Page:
OBOR investment from China's policy Banks needs to be more sustainable


On August 22, NRDC’s GBRI partner Tsinghua University released a report entitled “Research on Green Investment Guidance and Financing Standards for Policy Banks in the Belt and Road Initiative”. This report provides systematic suggestions on standards and procedures for Chinese policy banks’ overseas investment, including coal power plant investment, by identifying the shortcomings of the banks’ current policies and comparing and benchmarking these policies with the Environmental and Social Standards (ESS) of other international financial institutions. The report includes interviews with staff from the China Development Bank (CDB) and the Export-Import Bank of China, with the goal of developing green cooperation with BRI countries as supported by Chinese government. The study provides a research foundation for China's policy banks to develop guidelines and specifications for BRI green investment and financing. Lu Hanwen, who has worked in green finance on behalf of CDB for many years, attended the meeting and recommended further communication with CDB and a push for the implementation of these recommendations.

The study concludes that China is gradually establishing a legal system for overseas investment that regulates and supervises enterprises, financial institutions, project approval, and overall planning. At present, no specific laws or regulations have been introduced to monitor the environmental and social performance of Chinese companies investing overseas. For enterprises, the environmental and social impact of investment falls under the social responsibility of the company. Thus, relevant regulations are mainly based on incentives and voluntary actions, with no punitive measures for violations. For regulators, supervisory and control responsibilities are unclear and ineffectively distributed. As a result, these monitoring duties end up relying upon reports that the companies produce. In the absence of independent verification and on-site inspections, oversight becomes a mere formality. Although the financial policy norms are relatively complete, in general, the current policy system is ineffectiveness and fragmented, lacks specific implementation rules and standards, insufficiently discloses information, and elicits little public participation in the implementation process.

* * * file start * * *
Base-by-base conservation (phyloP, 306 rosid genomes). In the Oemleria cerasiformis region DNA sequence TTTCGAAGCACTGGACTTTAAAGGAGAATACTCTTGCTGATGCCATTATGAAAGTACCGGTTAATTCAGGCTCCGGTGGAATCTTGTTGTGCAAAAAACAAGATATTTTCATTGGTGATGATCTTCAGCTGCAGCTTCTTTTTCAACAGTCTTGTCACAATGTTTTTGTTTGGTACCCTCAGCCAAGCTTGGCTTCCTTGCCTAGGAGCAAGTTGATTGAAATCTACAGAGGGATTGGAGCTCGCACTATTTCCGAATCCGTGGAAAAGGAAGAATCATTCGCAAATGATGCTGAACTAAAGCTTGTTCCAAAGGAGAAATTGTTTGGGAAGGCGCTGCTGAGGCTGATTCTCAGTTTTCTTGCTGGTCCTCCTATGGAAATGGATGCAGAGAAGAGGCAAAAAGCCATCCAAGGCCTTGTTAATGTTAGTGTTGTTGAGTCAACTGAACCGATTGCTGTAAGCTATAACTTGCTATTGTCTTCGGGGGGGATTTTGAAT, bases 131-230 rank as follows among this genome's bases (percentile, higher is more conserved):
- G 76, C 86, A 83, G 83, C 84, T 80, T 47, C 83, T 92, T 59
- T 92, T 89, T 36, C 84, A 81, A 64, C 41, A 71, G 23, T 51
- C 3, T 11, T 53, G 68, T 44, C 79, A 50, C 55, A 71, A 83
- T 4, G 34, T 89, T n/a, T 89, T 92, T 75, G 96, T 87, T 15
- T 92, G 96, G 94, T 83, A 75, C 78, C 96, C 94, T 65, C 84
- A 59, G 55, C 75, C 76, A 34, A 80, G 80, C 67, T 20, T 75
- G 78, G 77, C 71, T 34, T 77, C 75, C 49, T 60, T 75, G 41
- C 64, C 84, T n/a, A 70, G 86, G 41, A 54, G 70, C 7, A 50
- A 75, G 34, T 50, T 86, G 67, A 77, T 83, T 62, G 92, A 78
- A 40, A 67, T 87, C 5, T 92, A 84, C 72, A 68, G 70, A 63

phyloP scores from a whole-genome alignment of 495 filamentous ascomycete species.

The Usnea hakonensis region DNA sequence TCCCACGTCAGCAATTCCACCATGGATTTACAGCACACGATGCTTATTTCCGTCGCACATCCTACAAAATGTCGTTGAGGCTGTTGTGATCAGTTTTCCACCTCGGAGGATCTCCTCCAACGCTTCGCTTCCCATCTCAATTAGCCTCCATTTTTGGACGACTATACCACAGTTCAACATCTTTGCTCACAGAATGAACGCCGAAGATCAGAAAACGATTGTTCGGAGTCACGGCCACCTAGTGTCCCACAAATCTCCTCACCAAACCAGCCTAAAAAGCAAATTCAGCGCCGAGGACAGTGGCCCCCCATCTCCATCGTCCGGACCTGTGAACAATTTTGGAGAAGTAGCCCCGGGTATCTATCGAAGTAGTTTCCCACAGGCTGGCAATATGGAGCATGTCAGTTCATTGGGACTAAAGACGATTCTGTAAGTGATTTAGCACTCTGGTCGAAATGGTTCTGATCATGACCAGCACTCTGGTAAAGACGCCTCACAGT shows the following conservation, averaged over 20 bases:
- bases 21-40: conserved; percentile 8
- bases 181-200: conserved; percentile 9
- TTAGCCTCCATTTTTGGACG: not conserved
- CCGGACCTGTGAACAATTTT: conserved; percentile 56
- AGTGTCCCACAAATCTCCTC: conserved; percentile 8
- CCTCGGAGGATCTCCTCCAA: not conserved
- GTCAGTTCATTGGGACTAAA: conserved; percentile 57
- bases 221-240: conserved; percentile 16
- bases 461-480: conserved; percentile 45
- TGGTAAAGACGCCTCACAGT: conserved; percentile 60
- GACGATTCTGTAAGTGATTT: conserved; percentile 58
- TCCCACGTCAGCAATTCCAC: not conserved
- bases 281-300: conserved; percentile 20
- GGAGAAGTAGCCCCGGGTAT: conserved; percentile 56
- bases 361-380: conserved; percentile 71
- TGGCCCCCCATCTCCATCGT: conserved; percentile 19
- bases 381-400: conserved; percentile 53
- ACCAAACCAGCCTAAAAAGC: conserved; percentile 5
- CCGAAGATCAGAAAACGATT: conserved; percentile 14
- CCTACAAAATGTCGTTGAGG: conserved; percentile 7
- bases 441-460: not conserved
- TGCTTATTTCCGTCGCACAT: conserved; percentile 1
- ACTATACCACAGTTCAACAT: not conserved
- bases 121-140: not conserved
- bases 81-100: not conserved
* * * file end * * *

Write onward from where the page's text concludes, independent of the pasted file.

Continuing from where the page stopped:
This report proposes the following: (1) Expand the scope of environmental and social assessments, incorporating more than just the project investment. (2) Use compliance with host country standards as a bottom line for BRI foreign investment. On top of this, consider regional standards and introduce industry sustainability standards, along with the superior practices of international financial institutions. (3) Improve risk management in pre-lending, lending, and post-lending stages through classifying projects according to their social and environmental impacts, increasing the content of assessments on these consequences, refining due diligence surveys on risks in these areas, enhancing the role of environmental and social impact documents in loan reviews, establishing independent monitoring mechanisms, and introducing third parties to conduct independent evaluations. (4) In the loan contract, require clients to disclose information, conduct consultations with relevant stakeholders, and establish a mechanism for hearing complaints. Independently review and evaluate the disclosed information and results from investment, making this a condition to the loan. (5) Establish industry policy standards. (6) Aside from adhering to the financial industry’s international norms, including compliance with the international conventions to which China is a signatory as a hard requirement for investment.

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